News / Ottawa

Another U of O student reported man now charged with sexual assault

After Mélodie Morin went public, another female student at the University of Ottawa reported suspicious behaviour about the man now accused of sexual assault.

Three months after Mélodie Morin, 18, filed a sexual assault complaint with Ottawa police, investigators laid charges against the assailant. It appears the same man has harassed other women at the University of Ottawa.

Joe Lofaro/Metro

Three months after Mélodie Morin, 18, filed a sexual assault complaint with Ottawa police, investigators laid charges against the assailant. It appears the same man has harassed other women at the University of Ottawa.

The University of Ottawa received a complaint from one of its female students about a man who is now wanted on a Canada-wide arrest warrant for an alleged sexual assault on a second woman who used to go to the school.

The student complained to the university on Nov. 30 about the same man who is accused of sexually assaulting former University of Ottawa student Mélodie Morin two months earlier.

Morin, 18, was attacked in late September. She has since left the university on advice from her doctor.

She alleges the man – who she only knows as “Ayham” – sexually assaulted her for two hours on Sept. 25 while she was celebrating her birthday.

Ottawa police looked into her complaint, but Morin says they deemed the incident a “misunderstanding” and closed the case.

But Morin says she got a call from a detective on Dec. 24 telling her the man has been charged in absentia since he has left Canada, and he will be arrested if he returns.

Ottawa police reopened her case after Morin went to the media to tell her story. The force released a statement saying the case was closed prematurely since “not all investigative avenues had been exhausted.”

It was only once Morin had gone public with her story and urged the police to reopen her case that another female student contacted her through Facebook about her attacker.

That student – who spoke on the condition that her name not be published – shared with Metro a detailed complaint she emailed to the university about the same man identified by Morin.

The woman sent the complaint on Nov. 30 using her university email account to a member of the school’s Protection Services unit, which investigates crimes that happen on campus.

In it, she says some of her friends were invited to a party at the man’s home. The woman didn’t go to that party, but she says her friends told her that when they arrived, the only people there were the man and another male.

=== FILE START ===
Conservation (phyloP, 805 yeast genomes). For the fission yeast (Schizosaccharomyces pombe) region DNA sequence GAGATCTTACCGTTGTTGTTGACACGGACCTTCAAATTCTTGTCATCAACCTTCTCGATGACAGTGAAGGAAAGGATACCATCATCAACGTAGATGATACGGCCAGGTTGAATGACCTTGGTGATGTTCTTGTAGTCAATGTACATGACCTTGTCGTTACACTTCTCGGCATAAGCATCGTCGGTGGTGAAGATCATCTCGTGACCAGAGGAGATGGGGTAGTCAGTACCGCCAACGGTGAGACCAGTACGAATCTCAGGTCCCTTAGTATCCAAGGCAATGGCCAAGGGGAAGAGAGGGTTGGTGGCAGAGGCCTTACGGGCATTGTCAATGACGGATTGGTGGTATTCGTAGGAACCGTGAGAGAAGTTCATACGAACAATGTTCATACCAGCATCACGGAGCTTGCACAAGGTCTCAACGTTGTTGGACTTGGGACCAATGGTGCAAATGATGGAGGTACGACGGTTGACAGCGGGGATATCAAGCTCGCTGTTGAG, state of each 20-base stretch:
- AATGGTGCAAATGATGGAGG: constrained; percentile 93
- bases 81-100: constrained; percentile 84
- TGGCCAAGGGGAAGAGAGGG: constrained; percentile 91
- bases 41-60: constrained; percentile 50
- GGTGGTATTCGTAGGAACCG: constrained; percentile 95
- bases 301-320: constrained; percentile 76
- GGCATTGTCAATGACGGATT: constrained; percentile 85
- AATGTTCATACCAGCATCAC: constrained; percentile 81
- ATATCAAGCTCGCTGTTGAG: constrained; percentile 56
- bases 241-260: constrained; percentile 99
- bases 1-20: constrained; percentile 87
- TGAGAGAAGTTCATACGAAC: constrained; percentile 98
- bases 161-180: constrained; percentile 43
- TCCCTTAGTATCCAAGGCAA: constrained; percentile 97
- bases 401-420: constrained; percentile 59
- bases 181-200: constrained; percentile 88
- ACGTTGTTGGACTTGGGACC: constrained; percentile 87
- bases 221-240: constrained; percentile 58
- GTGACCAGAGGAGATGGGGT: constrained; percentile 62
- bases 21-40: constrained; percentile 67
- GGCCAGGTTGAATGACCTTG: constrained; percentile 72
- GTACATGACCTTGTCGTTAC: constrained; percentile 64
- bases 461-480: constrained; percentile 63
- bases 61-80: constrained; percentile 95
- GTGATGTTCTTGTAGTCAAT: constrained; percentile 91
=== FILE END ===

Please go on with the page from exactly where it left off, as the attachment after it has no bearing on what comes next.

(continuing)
The woman says she later got a second invitation to another party, which she declined. She says the man’s behaviour was unsettling.

“Their demeanor was very creepy and persisting even though we very clearly weren't interested in having a conversation with them,” the woman wrote in her statement. 

In her complaint, she describes another encounter in early November in which she saw the man approaching women in the cafeteria.

She says she approached the women to ask if they knew the man. They told her that they did.

The woman says in her complaint that the man apparently saw her talking to the women and chased her and one of her friends on campus.

“We were terrified and in tears,” she wrote.

The woman says the episode left her with nightmares, and she avoided the cafeteria for a week for fear of seeing the man again.

A university spokesman declined to comment on the complaint, citing privacy concerns.

“The University of Ottawa is committed to work toward establishing a safe and respectful environment on campus free of sexualized violence,” Patrick Charette said in a statement.

“We take all allegations very seriously. There are many resources available for victims and new initiatives are also in the works. We co-operate with local police services.”

Ottawa police have not named the man or commented on the charges he faces.

Morin says she is "not really impressed" by how her complaint was handled.

"I feel like they tell women to speak up, but we shouldn’t have to yell to even get acknowledged," she said.

"That’s what I had to do, I had to go to the media. I had to get on top of the roof to tell everybody what happened to me.”

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